When I was a child I wished that I had red hair and that my name was Catherine, but with a K, Kate for short.
There were a few reasons; foremost that my fav movie star in my formative years was the impulsive red haired Katharine Hepburn (1907-2003) – Kate, Kate, the prettiest Kate in Christendom’+
Since then there has been additions to my list of women named ‘Katharine’ who could be given the tag ‘great’.
Must say though there were many that I became fond of, Katharine Hepburn was, and always remained, the best.
She was great enough in black and white and when we saw her in technicolour, it only upped the ante.
Seemed to me during my early teenage years that she knew what real style was – far beyond discovering what suits you personally and wearing it well.
Every Saturday afternoon at the movies in the Boomerang Picture Show at Coogee Beach, Kate Hepburn lit up my life in whatever the role she was playing.
I saw all of her movies from her early days until my own time, because they were so often a second movie on the Saturday afternoon matinee show.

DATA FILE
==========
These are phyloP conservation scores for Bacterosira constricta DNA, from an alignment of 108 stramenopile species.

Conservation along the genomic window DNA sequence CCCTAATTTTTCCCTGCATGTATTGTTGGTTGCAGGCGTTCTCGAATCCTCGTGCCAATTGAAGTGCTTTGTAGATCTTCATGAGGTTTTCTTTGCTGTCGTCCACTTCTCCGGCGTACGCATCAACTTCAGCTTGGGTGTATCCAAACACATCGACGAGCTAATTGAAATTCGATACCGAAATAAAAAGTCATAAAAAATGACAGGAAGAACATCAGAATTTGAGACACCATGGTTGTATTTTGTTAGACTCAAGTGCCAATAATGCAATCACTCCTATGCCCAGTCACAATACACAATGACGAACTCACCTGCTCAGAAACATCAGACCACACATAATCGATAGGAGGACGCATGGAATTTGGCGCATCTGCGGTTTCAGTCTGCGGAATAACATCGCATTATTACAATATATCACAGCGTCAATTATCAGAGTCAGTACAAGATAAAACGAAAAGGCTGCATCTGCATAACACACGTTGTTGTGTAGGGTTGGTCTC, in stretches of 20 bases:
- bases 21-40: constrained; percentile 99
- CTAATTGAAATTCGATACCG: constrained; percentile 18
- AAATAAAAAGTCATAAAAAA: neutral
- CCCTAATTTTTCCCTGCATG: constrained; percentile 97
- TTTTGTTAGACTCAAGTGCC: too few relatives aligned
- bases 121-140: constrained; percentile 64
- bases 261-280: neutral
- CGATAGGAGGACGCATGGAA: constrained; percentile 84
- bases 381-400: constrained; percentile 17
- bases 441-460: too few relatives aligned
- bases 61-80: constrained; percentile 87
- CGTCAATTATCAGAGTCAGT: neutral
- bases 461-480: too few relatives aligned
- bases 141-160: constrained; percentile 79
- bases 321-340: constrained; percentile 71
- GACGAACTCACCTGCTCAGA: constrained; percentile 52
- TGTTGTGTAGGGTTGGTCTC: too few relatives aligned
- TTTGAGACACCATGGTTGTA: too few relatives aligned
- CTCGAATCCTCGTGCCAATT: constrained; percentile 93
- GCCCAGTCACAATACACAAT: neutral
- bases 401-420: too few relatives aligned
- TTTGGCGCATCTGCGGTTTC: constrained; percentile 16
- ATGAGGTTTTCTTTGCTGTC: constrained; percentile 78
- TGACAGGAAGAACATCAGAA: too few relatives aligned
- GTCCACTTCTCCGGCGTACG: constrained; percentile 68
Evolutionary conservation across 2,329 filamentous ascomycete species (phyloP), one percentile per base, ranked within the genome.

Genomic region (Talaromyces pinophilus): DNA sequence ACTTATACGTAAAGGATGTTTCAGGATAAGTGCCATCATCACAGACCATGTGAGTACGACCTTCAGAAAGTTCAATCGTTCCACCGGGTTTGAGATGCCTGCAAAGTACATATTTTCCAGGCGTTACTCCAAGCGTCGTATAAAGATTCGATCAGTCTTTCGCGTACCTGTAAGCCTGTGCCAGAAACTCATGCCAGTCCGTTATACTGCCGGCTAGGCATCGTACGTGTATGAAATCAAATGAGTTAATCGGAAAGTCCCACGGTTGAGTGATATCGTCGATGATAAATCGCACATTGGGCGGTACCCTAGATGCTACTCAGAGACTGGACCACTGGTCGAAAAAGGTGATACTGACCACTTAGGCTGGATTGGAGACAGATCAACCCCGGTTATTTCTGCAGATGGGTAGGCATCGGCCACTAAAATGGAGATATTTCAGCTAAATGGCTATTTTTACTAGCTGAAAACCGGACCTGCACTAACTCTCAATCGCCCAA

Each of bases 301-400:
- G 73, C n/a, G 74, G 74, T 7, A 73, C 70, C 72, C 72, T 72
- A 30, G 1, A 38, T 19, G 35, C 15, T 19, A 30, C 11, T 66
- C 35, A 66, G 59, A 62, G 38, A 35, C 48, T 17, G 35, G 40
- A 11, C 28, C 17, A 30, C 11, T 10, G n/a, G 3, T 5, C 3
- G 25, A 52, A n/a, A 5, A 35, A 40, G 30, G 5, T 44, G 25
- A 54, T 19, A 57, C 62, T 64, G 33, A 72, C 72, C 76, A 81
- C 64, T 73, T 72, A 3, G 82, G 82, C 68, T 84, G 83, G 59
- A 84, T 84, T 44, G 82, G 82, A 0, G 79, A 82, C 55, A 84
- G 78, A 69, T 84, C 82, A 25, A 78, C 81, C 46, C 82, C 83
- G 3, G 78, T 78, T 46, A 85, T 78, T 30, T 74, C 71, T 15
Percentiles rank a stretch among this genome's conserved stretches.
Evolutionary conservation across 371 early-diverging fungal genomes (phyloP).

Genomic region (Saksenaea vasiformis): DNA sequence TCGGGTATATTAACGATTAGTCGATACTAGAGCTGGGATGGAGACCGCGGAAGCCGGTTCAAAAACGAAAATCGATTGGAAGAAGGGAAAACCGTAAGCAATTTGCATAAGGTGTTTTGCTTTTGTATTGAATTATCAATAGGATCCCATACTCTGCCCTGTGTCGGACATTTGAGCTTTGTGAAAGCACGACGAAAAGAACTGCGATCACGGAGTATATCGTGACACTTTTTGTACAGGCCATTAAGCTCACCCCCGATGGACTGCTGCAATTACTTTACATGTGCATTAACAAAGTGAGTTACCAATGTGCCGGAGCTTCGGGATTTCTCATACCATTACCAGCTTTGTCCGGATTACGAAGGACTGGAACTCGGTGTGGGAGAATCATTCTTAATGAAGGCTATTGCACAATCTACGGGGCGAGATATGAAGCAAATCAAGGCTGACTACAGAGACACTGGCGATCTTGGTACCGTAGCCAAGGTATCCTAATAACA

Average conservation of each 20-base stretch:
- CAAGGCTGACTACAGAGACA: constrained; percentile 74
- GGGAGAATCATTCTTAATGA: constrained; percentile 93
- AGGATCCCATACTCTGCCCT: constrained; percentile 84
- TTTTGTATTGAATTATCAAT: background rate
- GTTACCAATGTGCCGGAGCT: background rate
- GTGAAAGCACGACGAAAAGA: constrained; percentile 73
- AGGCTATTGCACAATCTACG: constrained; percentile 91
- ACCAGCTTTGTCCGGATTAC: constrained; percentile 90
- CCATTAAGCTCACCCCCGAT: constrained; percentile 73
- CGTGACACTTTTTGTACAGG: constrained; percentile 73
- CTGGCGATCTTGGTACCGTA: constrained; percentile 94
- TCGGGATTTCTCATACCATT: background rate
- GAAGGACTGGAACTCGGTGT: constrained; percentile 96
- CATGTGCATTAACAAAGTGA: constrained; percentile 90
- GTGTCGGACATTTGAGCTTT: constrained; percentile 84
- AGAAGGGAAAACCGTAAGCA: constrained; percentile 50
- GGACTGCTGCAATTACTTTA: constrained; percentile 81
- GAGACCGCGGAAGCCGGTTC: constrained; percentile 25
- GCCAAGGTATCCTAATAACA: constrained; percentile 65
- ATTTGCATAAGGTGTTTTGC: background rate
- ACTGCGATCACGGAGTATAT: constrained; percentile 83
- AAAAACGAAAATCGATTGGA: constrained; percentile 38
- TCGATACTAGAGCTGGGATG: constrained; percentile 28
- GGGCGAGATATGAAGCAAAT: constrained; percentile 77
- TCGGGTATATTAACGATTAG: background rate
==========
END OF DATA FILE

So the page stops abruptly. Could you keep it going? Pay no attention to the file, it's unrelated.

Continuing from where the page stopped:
If you obey all the rules, you miss all the fun!
She didn’t know it, but she helped expand my horizons, while confirming the thought that life offered many possibilities, but only if you had the courage of your convictions.
Most of all if I was asked to define what really did it for me; well it was because of the way she seemed to follow her heart, always championing intelligence, despite being in some of the silliest movie comedies of all time.
It was not just about the way she looked, it was the way she walked and talked, as well as her considerable joie de vivre.
Whether playing contemporary or historic roles of famous women of influence Kate made me admire her because she captured my imagination, oozing confidence with her magnetic presence.
We had an important connection as I observed her acting on the silver screen and it would impact on my life.
Never complain. Never explain*.